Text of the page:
Spencer argues that his due process rights were violated insofar as the italicized phrase of this paragraph of the instruction directed a verdict against him by indicating to the jury that his testimony had not been adequate to prove his incompetence. The state disagrees that this phrase had the effect of directing a verdict against him, contending that “this witness” referred to either Dr. Cleckley or Mr. Adair. In support of his due process argument before the district court, Spencer relied on In re Winship, 397 U.S. 358, 364, 90 S.Ct. 1068, 1072, 25 L.Ed.2d 368 (1970), for the proposition that the burden should be upon the state to prove every element of the offense beyond a reasonable doubt. The district court properly rejected this argument on the ground that under Georgia law a defendant’s competence to stand trial does not implicate his state of mind at the time of the offense and thus is not an element of the crime. Banks v. State, 246 Ga. 178, 269 S.E.2d 450, 452 (1980). Thus, in this appeal, we evaluate Spencer’s due process claim not in terms of whether the jury instruction impermissibly shifted the burden of proof against Spencer, but instead in terms of whether Spencer’s due process right to a competency hearing was violated. See Pate v. Robinson, 383 U.S. 375, 86 S.Ct. 836, 15 L.Ed.2d 815 (1966); Acosta v. Turner, 666 F.2d 949, 954 (5th Cir. Unit B 1982).
The standard for whether a defendant is entitled to a hearing to determine his competence has been described as whether the doubt as to the defendant’s competency is “bona fide,” “substantial,” “real, substantial, and legitimate,” or “clear[ ] and unequivocal[ ].” Acosta v. Turner, 666 F.2d at 954. Once a defendant receives a hearing, Georgia law requires that the defendant bear the burden of proving his incompetence by a preponderance of the evidence. Wallace v. State, 248 Ga. 255, 282 S.E.2d 325, 330 (1981), cert. denied, , , (1982); Coker v. State, 234 Ga. 555, 216 S.E.2d 782, 790 (Ga.1975), rev’d on other grounds sub nom. Coker v. Georgia, 433 U.S. 584, 97 S.Ct. 2861, 53 L.Ed.2d 982 (1977). Evaluating the evidence actually offered at Spencer’s incompetency hearing with these standards in mind, we conclude that Spencer wholly failed to establish any substantial or bona fide doubt that he was competent to stand trial. The uncontradicted expert testimony of Dr. Cleckley and the testimony of Mr. Adair clearly established that Spencer was both competent and capable of assisting in his defense at trial. Thus, even if the last phrase of the first paragraph of the jury instruction directed a verdict against him,2 we hold that it did not violate his due process right to a competency determination.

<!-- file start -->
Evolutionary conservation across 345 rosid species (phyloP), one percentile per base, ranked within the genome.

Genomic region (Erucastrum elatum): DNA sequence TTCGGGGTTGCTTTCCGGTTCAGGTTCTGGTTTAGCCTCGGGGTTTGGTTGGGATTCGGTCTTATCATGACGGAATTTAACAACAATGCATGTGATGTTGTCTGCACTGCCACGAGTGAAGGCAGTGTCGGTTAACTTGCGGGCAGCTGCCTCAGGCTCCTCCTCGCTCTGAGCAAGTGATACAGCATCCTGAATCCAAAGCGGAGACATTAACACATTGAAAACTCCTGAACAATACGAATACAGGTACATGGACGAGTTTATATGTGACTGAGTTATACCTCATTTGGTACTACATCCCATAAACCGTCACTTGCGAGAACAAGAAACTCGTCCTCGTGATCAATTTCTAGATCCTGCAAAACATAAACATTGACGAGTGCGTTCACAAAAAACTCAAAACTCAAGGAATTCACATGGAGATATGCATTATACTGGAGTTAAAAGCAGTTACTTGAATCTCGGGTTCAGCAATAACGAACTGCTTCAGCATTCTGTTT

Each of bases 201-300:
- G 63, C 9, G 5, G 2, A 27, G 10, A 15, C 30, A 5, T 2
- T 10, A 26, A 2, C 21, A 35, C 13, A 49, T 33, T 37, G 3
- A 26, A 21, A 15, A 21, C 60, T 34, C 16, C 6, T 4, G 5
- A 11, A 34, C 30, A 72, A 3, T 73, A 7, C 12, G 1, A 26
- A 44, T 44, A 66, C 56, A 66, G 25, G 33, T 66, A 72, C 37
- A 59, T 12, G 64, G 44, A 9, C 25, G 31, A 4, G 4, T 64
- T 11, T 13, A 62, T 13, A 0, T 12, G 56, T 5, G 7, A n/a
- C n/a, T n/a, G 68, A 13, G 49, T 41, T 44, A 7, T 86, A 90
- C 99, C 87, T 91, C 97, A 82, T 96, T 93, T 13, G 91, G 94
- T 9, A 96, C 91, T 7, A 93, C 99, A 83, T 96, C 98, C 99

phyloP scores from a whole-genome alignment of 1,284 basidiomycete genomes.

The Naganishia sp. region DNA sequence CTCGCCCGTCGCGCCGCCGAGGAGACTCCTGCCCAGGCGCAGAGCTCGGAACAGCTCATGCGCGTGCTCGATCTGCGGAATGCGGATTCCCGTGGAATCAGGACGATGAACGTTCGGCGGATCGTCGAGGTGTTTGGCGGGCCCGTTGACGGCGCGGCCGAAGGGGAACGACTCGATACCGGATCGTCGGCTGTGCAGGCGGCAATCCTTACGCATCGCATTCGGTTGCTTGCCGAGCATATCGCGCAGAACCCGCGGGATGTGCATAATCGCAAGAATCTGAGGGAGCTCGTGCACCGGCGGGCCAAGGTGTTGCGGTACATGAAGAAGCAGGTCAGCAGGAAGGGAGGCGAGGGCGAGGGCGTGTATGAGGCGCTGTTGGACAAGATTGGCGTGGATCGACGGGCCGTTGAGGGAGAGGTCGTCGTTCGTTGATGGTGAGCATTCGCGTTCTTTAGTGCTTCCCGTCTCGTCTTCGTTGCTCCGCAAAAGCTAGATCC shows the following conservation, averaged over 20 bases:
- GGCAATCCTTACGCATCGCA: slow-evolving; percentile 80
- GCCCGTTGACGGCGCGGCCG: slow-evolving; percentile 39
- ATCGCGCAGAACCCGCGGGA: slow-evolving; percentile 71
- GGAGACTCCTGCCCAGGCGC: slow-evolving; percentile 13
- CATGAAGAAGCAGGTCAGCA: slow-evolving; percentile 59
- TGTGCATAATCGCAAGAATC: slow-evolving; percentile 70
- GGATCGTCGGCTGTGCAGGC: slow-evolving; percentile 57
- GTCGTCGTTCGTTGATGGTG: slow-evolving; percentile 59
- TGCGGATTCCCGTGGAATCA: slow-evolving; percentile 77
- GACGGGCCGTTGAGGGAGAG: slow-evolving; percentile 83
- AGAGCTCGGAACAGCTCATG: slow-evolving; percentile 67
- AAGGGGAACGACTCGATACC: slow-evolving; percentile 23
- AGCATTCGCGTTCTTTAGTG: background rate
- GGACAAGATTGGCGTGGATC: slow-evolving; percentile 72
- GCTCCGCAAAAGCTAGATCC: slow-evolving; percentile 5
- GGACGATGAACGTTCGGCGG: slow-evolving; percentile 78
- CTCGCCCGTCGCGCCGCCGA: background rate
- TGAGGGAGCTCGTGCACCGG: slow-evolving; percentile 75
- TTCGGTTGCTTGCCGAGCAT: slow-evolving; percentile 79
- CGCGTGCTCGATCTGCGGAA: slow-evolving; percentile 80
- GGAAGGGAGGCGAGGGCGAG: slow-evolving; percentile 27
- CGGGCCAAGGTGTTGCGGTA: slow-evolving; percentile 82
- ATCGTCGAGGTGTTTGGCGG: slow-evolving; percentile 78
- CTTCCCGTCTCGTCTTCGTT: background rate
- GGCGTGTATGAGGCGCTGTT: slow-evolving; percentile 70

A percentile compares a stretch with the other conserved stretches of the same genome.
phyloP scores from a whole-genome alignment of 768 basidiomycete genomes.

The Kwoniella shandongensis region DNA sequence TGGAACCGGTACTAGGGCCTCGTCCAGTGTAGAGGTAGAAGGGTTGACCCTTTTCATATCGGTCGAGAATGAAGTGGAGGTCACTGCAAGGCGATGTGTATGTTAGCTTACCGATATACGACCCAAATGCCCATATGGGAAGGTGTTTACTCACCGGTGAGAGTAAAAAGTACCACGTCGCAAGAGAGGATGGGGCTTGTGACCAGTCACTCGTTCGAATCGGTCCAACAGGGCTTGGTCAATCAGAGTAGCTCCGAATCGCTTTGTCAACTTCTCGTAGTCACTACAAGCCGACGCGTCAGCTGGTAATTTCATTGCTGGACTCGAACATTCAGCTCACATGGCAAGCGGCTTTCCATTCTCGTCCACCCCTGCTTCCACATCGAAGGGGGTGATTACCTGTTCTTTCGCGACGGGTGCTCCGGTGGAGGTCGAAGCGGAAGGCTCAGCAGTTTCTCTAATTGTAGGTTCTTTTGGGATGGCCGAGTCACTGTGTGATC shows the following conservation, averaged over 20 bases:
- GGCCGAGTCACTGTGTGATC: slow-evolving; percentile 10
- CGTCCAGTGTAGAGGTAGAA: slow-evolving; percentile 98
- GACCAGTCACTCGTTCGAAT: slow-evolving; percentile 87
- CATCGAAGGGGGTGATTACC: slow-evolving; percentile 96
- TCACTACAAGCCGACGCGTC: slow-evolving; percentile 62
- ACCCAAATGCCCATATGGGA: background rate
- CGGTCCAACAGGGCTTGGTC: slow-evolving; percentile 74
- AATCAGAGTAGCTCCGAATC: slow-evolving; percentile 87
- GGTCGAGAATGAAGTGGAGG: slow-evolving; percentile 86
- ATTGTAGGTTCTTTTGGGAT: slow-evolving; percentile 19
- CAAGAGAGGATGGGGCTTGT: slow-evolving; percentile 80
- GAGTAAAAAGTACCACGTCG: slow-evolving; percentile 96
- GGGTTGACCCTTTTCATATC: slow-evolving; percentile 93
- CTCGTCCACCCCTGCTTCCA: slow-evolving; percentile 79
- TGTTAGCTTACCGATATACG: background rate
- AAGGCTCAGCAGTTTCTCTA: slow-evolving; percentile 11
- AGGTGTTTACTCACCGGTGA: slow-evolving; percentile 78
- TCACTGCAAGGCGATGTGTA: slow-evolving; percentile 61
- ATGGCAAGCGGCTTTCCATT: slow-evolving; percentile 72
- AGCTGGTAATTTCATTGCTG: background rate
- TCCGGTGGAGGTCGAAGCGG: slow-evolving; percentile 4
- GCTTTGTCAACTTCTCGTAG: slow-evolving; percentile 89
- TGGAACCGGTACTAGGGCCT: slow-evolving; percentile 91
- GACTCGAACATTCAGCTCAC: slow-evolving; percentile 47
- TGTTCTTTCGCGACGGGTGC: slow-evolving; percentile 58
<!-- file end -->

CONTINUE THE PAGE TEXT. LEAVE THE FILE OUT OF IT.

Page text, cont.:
III. THE JURY CHALLENGE
In his brief to this Court, Spencer, who is black, alleges that blacks and women were grossly underrepresented on the jury array from which his jury was selected.3 According to Spencer, he introduced in his state habeas proceedings “binding admissions” by the Burke County jury commissioners that blacks composed 16.6% of the 1975 Burke County jury list and that women composed 25.9% of the list. According to the 1970 census figures, which Spencer alleges he introduced at the state habeas hearing, blacks and women made up 60.2% and 53% of the county population respectively. These statistics suggest a disparity of 43.6% between the percentage of blacks on the Burke County jury list and the percentage of blacks in the county, and a disparity of 27.1% between women on the jury list and the percentage of women in the county. Because of the posture of this case at this point, the record is not adequately developed to permit reliable statistical analysis. However, Spencer’s allegations at least seem to state a colorable claim of discrimination in the selection of jurors in Burke County.4